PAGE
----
Truthdigger of the Week: Rabbi Michael Lerner
Every week the Truthdig editorial staff selects a Truthdigger of the Week, a group or person worthy of recognition for speaking truth to power, breaking the story or blowing the whistle. It is not a lifetime achievement award. Rather, we’re looking for newsmakers whose actions in a given week are worth celebrating.
As Benjamin Netanyahu’s fear-mongering speech echoed through the chambers of Congress, an American Jewish voice could be heard directly opposing the Israeli prime minister’s bellicose machinations — that of Rabbi Michael Lerner.
Rabbi Lerner, a political activist and longtime advocate of spiritual progressivity, in the 1980s co-founded the journal Tikkun, a journal of politics, culture and society. The quarterly, whose title comes from the Hebrew tikkun olam, meaning “healing or restoring the world,” focuses on providing an alternative to Jewish conservatism. Such an alternative has perhaps never been as important as it is today, a time when, to use Lerner’s words, “the fantasies that the right-wing discourse advances” increasingly dominate the politics of both the United States and Israel.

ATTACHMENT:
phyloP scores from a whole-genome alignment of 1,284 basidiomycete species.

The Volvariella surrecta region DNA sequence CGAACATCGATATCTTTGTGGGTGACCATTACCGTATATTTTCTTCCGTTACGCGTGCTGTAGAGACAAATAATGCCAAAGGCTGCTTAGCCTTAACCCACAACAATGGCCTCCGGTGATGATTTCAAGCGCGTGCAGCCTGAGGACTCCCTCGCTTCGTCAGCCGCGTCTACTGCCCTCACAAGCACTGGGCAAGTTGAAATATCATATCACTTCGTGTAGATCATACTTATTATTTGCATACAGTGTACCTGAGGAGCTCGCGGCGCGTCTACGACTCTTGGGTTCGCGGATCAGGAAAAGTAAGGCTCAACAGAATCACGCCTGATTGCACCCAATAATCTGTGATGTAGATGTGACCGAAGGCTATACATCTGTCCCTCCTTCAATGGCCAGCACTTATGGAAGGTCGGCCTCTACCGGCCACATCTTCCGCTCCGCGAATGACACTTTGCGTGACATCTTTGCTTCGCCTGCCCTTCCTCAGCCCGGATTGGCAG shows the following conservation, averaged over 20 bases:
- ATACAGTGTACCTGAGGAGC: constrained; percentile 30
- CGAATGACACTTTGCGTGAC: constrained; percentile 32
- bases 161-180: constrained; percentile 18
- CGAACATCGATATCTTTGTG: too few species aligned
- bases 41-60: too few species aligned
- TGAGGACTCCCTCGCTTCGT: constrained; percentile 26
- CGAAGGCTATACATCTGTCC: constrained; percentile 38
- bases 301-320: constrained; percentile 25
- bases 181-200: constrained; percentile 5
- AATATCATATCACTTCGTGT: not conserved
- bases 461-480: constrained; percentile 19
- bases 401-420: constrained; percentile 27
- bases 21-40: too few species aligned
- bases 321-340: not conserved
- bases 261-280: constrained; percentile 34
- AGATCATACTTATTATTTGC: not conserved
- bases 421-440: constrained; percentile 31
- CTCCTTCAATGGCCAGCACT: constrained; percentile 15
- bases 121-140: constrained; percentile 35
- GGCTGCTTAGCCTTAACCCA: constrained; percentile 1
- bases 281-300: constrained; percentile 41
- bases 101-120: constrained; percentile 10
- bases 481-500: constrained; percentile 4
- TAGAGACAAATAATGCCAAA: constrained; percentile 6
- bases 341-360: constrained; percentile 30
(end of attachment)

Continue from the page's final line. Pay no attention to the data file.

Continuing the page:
Netanyahu’s address to a joint session of Congress on Tuesday was arranged by House Speaker John Boehner, a Republican, without the agreement or cooperation of the White House. The day before the speech, Rabbi Lerner and Tikkun ran a full-page ad in The New York Times and, then, on Tuesday, repeated the ad in The Hill newspaper. It was topped with a simple, bold headline: “No, Mr. Netanyahu—you do not speak for American Jews. And … The American People Do Not Want a War with Iran!”